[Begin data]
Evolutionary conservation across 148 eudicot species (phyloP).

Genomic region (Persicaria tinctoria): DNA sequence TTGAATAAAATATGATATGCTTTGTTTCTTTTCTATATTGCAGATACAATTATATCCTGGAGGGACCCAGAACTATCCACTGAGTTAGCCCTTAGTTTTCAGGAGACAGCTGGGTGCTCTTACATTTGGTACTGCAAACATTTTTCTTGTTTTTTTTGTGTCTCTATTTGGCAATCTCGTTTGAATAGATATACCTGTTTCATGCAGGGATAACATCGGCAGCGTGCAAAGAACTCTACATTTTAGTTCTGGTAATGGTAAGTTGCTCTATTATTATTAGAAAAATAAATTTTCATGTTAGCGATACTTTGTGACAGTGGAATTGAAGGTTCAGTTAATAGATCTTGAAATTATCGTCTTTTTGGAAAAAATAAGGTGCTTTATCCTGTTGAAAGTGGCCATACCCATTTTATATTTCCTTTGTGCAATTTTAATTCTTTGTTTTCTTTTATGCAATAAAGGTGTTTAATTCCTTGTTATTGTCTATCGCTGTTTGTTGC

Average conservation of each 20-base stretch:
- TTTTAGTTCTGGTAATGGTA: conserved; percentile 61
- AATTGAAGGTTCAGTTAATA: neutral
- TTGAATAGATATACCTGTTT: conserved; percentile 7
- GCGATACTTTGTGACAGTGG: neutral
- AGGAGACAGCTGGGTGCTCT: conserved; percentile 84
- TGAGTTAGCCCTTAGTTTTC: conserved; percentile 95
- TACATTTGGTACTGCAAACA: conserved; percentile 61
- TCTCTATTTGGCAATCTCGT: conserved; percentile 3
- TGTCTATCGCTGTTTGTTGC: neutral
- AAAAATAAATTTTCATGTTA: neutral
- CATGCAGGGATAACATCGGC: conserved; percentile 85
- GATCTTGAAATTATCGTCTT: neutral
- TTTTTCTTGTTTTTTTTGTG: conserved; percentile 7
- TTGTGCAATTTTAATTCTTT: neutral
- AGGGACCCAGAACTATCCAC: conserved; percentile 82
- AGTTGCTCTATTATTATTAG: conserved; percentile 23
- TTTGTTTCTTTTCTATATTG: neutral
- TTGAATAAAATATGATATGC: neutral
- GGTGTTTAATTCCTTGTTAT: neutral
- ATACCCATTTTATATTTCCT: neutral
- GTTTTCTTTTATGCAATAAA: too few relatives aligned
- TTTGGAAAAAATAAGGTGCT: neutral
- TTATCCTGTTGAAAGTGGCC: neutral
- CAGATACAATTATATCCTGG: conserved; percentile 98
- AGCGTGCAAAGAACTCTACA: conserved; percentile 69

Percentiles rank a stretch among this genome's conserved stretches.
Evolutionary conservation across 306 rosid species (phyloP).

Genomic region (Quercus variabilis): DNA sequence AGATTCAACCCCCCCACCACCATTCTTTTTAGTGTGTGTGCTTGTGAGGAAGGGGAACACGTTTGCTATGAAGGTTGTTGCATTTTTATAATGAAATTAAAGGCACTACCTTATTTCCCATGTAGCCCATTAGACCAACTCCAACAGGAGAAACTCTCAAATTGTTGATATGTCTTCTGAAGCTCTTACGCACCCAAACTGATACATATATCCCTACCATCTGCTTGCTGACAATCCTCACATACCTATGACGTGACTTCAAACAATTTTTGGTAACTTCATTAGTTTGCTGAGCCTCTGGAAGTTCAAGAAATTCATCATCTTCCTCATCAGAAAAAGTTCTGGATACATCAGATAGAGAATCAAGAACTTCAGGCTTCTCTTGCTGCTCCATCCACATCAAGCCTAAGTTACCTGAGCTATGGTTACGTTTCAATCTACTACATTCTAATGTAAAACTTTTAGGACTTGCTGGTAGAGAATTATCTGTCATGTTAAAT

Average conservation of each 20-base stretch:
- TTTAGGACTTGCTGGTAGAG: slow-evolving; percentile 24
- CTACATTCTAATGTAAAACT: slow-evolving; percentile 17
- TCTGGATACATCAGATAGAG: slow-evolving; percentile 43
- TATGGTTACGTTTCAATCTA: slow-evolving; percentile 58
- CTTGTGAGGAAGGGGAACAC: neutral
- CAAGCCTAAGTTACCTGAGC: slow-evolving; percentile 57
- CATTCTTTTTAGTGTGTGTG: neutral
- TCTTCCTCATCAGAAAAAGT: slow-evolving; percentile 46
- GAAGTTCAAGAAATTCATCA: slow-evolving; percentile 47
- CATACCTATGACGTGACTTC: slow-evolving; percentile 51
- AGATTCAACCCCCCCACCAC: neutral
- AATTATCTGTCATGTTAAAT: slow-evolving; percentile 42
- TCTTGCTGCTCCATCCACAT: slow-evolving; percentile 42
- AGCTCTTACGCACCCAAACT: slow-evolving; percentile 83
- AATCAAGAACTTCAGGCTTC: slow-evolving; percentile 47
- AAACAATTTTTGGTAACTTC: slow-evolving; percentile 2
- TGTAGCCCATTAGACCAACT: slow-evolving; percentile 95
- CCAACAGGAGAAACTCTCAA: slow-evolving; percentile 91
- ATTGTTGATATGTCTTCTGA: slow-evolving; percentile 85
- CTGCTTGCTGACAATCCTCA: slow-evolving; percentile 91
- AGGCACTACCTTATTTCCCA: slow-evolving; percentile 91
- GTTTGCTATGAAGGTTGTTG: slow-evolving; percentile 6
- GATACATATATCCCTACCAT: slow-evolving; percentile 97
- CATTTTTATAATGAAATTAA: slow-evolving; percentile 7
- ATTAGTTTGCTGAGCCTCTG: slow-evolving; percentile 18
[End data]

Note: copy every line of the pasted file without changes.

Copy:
Evolutionary conservation across 148 eudicot species (phyloP).

Genomic region (Persicaria tinctoria): DNA sequence TTGAATAAAATATGATATGCTTTGTTTCTTTTCTATATTGCAGATACAATTATATCCTGGAGGGACCCAGAACTATCCACTGAGTTAGCCCTTAGTTTTCAGGAGACAGCTGGGTGCTCTTACATTTGGTACTGCAAACATTTTTCTTGTTTTTTTTGTGTCTCTATTTGGCAATCTCGTTTGAATAGATATACCTGTTTCATGCAGGGATAACATCGGCAGCGTGCAAAGAACTCTACATTTTAGTTCTGGTAATGGTAAGTTGCTCTATTATTATTAGAAAAATAAATTTTCATGTTAGCGATACTTTGTGACAGTGGAATTGAAGGTTCAGTTAATAGATCTTGAAATTATCGTCTTTTTGGAAAAAATAAGGTGCTTTATCCTGTTGAAAGTGGCCATACCCATTTTATATTTCCTTTGTGCAATTTTAATTCTTTGTTTTCTTTTATGCAATAAAGGTGTTTAATTCCTTGTTATTGTCTATCGCTGTTTGTTGC

Average conservation of each 20-base stretch:
- TTTTAGTTCTGGTAATGGTA: conserved; percentile 61
- AATTGAAGGTTCAGTTAATA: neutral
- TTGAATAGATATACCTGTTT: conserved; percentile 7
- GCGATACTTTGTGACAGTGG: neutral
- AGGAGACAGCTGGGTGCTCT: conserved; percentile 84
- TGAGTTAGCCCTTAGTTTTC: conserved; percentile 95
- TACATTTGGTACTGCAAACA: conserved; percentile 61
- TCTCTATTTGGCAATCTCGT: conserved; percentile 3
- TGTCTATCGCTGTTTGTTGC: neutral
- AAAAATAAATTTTCATGTTA: neutral
- CATGCAGGGATAACATCGGC: conserved; percentile 85
- GATCTTGAAATTATCGTCTT: neutral
- TTTTTCTTGTTTTTTTTGTG: conserved; percentile 7
- TTGTGCAATTTTAATTCTTT: neutral
- AGGGACCCAGAACTATCCAC: conserved; percentile 82
- AGTTGCTCTATTATTATTAG: conserved; percentile 23
- TTTGTTTCTTTTCTATATTG: neutral
- TTGAATAAAATATGATATGC: neutral
- GGTGTTTAATTCCTTGTTAT: neutral
- ATACCCATTTTATATTTCCT: neutral
- GTTTTCTTTTATGCAATAAA: too few relatives aligned
- TTTGGAAAAAATAAGGTGCT: neutral
- TTATCCTGTTGAAAGTGGCC: neutral
- CAGATACAATTATATCCTGG: conserved; percentile 98
- AGCGTGCAAAGAACTCTACA: conserved; percentile 69

Percentiles rank a stretch among this genome's conserved stretches.
Evolutionary conservation across 306 rosid species (phyloP).

Genomic region (Quercus variabilis): DNA sequence AGATTCAACCCCCCCACCACCATTCTTTTTAGTGTGTGTGCTTGTGAGGAAGGGGAACACGTTTGCTATGAAGGTTGTTGCATTTTTATAATGAAATTAAAGGCACTACCTTATTTCCCATGTAGCCCATTAGACCAACTCCAACAGGAGAAACTCTCAAATTGTTGATATGTCTTCTGAAGCTCTTACGCACCCAAACTGATACATATATCCCTACCATCTGCTTGCTGACAATCCTCACATACCTATGACGTGACTTCAAACAATTTTTGGTAACTTCATTAGTTTGCTGAGCCTCTGGAAGTTCAAGAAATTCATCATCTTCCTCATCAGAAAAAGTTCTGGATACATCAGATAGAGAATCAAGAACTTCAGGCTTCTCTTGCTGCTCCATCCACATCAAGCCTAAGTTACCTGAGCTATGGTTACGTTTCAATCTACTACATTCTAATGTAAAACTTTTAGGACTTGCTGGTAGAGAATTATCTGTCATGTTAAAT

Average conservation of each 20-base stretch:
- TTTAGGACTTGCTGGTAGAG: slow-evolving; percentile 24
- CTACATTCTAATGTAAAACT: slow-evolving; percentile 17
- TCTGGATACATCAGATAGAG: slow-evolving; percentile 43
- TATGGTTACGTTTCAATCTA: slow-evolving; percentile 58
- CTTGTGAGGAAGGGGAACAC: neutral
- CAAGCCTAAGTTACCTGAGC: slow-evolving; percentile 57
- CATTCTTTTTAGTGTGTGTG: neutral
- TCTTCCTCATCAGAAAAAGT: slow-evolving; percentile 46
- GAAGTTCAAGAAATTCATCA: slow-evolving; percentile 47
- CATACCTATGACGTGACTTC: slow-evolving; percentile 51
- AGATTCAACCCCCCCACCAC: neutral
- AATTATCTGTCATGTTAAAT: slow-evolving; percentile 42
- TCTTGCTGCTCCATCCACAT: slow-evolving; percentile 42
- AGCTCTTACGCACCCAAACT: slow-evolving; percentile 83
- AATCAAGAACTTCAGGCTTC: slow-evolving; percentile 47
- AAACAATTTTTGGTAACTTC: slow-evolving; percentile 2
- TGTAGCCCATTAGACCAACT: slow-evolving; percentile 95
- CCAACAGGAGAAACTCTCAA: slow-evolving; percentile 91
- ATTGTTGATATGTCTTCTGA: slow-evolving; percentile 85
- CTGCTTGCTGACAATCCTCA: slow-evolving; percentile 91
- AGGCACTACCTTATTTCCCA: slow-evolving; percentile 91
- GTTTGCTATGAAGGTTGTTG: slow-evolving; percentile 6
- GATACATATATCCCTACCAT: slow-evolving; percentile 97
- CATTTTTATAATGAAATTAA: slow-evolving; percentile 7
- ATTAGTTTGCTGAGCCTCTG: slow-evolving; percentile 18